The guilty employer only needs to offer the illegally fired worker his or her job back.
The future of UAW members is directly linked to the future of nonunion workers. Manufacturers who pay higher wages and provide good benefits and working conditions must not be put at competitive disadvantage for doing the right thing.
Furthermore, the fate of U.S. workers is tied to the fates of workers around the world. This is why we are so concerned about what is happening around the globe and strongly support fair wages and benefits throughout the world. If a part, or even a whole vehicle, can be produced with low wages in China and imported to the United States, production will increase for Chinese workers and American workers will lose their jobs. The same is true for our aerospace and agricultural implement members. The sooner global wages rise to North American labor standards, the better conditions will be for our members in the United States and Canada. This will only happen if we globally support workers’ rights to freedom of association and freedom of speech, and the right to organize and bargain collectively.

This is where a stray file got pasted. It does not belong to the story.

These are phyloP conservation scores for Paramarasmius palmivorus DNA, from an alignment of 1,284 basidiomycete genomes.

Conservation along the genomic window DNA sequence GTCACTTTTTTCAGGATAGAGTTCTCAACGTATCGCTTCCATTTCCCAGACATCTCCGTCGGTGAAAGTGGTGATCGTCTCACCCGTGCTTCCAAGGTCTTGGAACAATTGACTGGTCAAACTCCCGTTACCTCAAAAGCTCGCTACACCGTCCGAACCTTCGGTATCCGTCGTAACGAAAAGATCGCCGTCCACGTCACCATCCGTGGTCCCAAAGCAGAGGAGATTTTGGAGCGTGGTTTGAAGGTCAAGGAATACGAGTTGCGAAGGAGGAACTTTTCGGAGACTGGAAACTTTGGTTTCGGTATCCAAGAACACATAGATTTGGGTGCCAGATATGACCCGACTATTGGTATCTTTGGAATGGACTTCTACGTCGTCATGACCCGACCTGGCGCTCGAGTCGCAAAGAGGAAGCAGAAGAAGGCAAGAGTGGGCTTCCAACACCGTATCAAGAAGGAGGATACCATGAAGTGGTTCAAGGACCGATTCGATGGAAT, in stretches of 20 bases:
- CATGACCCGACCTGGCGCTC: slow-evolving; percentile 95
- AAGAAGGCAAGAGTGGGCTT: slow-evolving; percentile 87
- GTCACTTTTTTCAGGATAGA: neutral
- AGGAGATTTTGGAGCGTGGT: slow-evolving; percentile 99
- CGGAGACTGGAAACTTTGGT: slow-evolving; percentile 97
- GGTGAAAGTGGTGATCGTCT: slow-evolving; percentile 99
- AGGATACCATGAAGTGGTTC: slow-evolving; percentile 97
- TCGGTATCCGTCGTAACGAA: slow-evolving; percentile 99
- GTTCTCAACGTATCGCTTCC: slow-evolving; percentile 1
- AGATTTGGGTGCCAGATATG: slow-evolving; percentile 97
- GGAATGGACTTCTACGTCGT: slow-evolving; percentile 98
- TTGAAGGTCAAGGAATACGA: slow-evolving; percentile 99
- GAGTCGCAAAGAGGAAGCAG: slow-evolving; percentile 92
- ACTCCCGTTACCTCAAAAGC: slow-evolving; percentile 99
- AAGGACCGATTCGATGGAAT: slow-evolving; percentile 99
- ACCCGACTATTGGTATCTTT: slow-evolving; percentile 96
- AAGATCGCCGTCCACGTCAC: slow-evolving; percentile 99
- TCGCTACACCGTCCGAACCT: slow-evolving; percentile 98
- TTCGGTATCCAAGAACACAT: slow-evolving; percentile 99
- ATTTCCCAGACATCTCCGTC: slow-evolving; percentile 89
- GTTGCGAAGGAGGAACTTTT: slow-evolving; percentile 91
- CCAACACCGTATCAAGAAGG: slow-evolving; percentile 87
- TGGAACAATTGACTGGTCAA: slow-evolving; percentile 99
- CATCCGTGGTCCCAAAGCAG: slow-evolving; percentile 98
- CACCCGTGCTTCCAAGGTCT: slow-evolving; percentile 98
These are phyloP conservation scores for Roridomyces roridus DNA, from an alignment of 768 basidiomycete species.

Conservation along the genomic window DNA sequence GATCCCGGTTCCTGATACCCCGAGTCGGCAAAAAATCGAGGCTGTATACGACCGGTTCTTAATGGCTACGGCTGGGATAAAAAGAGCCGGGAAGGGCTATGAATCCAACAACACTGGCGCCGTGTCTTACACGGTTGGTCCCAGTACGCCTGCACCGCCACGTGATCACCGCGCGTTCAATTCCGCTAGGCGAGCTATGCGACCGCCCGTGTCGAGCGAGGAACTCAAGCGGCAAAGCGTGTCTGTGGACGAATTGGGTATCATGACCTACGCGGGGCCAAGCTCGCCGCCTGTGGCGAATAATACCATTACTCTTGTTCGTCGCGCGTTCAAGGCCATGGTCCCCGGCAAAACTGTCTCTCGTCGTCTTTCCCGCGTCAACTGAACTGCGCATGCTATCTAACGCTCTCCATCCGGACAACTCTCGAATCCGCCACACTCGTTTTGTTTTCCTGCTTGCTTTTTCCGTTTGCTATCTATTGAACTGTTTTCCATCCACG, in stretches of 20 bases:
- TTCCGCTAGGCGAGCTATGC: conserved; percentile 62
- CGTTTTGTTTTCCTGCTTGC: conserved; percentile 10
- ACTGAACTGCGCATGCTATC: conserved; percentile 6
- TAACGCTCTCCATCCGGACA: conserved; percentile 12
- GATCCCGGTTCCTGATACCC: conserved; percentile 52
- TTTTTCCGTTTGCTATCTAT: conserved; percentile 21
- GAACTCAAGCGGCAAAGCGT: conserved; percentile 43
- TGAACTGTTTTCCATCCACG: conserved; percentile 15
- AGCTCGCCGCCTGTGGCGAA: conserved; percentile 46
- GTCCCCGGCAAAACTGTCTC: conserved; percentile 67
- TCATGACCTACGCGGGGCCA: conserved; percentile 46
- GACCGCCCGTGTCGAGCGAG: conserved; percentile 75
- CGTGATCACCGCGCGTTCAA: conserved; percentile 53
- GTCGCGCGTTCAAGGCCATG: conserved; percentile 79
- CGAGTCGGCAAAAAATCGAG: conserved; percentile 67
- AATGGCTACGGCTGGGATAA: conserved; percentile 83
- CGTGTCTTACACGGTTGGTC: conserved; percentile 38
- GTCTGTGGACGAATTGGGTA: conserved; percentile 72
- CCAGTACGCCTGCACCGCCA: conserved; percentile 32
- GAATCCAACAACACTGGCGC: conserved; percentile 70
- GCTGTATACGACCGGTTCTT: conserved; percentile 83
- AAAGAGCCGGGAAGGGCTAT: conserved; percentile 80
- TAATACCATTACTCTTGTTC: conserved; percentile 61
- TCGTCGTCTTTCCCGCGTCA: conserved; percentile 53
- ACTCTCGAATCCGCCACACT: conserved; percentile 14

Until and unless we win in 2012, the chances for comprehensive labor law reform are remote. However, legislators, who believe that workers should have the right to exercise their First Amendment rights to freedom of speech and association by forming unions, can still do a great deal. They can: